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Yea, they were a LOT of fun. Very tongue in cheek. The crowd was less fun though. They broke glass bottles everywhere leaving shard in my ratfur subs, spilled beer on one stack, decided to dive off the top of my stacks, swung from the steam pipes in the rafters of the club, and then decided to rush the stage. Stage had a crew of 4 LARGE (looked like line backers) guys with plastic barricades. They tried to hold off the crowd and lasted about 60 seconds. I finished the night with a stage full of punters walking on everything and a floor full of glass where they had been.

 

Did I mention I don't do The Misfits any more? ;-)

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FWIW: Last Wednesday was one of the toughest shows I've ever been involved in the production for and mixed. I suspect it was also one of the toughest gigs the band has ever done. The band was a very good local show-group that I believe commands in the $2K - $3K per show range. The performance was a full-on approx. 3 hour show... production suitable for a corporate level audience of 500 (full sound, full lights, full props, multiple wardrobe changes). The principle audience (who the show was for) was comprised of 2 (two)... and both of them were completely sober... sitting unaccompanied on two chairs in the middle of an approx. 3000 sq. ft. dance floor... wearing suits with arms folded... and not a hint of emotion.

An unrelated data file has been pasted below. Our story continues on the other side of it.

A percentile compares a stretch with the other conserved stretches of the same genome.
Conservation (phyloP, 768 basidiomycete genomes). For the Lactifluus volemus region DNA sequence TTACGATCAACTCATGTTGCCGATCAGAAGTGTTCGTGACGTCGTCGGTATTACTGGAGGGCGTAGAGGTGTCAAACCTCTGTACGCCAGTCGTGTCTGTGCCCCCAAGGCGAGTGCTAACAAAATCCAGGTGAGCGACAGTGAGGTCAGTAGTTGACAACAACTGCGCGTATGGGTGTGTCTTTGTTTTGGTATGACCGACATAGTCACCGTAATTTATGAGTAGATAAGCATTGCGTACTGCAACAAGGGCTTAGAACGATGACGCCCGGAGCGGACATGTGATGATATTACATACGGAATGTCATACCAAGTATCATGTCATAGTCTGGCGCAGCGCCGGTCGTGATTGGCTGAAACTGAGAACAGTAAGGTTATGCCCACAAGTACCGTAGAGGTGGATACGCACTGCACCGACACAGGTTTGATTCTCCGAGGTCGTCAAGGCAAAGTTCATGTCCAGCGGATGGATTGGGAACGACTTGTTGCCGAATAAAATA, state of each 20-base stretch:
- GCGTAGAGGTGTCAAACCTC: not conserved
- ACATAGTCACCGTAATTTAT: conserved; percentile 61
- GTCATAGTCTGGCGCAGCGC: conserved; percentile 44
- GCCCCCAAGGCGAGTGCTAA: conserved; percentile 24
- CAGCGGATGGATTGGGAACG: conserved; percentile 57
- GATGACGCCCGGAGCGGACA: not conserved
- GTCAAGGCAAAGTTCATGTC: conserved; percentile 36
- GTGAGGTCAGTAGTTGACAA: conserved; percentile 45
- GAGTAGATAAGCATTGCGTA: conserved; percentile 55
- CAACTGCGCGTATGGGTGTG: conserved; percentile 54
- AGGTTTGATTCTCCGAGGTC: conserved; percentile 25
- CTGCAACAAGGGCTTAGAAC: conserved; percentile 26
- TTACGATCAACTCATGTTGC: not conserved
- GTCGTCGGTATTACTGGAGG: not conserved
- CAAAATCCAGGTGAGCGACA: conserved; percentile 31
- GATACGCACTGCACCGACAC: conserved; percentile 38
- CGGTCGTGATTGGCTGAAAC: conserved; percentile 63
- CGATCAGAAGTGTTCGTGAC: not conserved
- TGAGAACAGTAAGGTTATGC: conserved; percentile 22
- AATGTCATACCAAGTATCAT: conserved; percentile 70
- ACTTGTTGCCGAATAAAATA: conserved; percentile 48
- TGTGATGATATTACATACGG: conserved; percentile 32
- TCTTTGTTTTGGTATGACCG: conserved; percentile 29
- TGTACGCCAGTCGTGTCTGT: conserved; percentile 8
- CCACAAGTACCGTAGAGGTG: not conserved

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I'll take the crowd down by several more. We do 20+ weddings a year. The crowd averages 100-600 people and 1/2 of them don't give two toots about the band. To the bride and groom, however, everything is critical. I'm juggling staying on time, pronouncing names correctly, making sure there is even coverage, sometimes releasing tables, assuring power is adequate, the list goes on and on. I'm wearing many hats and trying to provide a solid production. The gear has to be rock solid. If a failure occurs, and some minor ones have, a remedy has to be seconds to initiate and hopefully seamless in terms of no quality being lost. We have redundancy all over the place. The only thing that would hose us for more than 60 seconds would be a mixer failure. We carry a small backup mixer that we could get by on, but it would realistically take 5 minutes to swap out.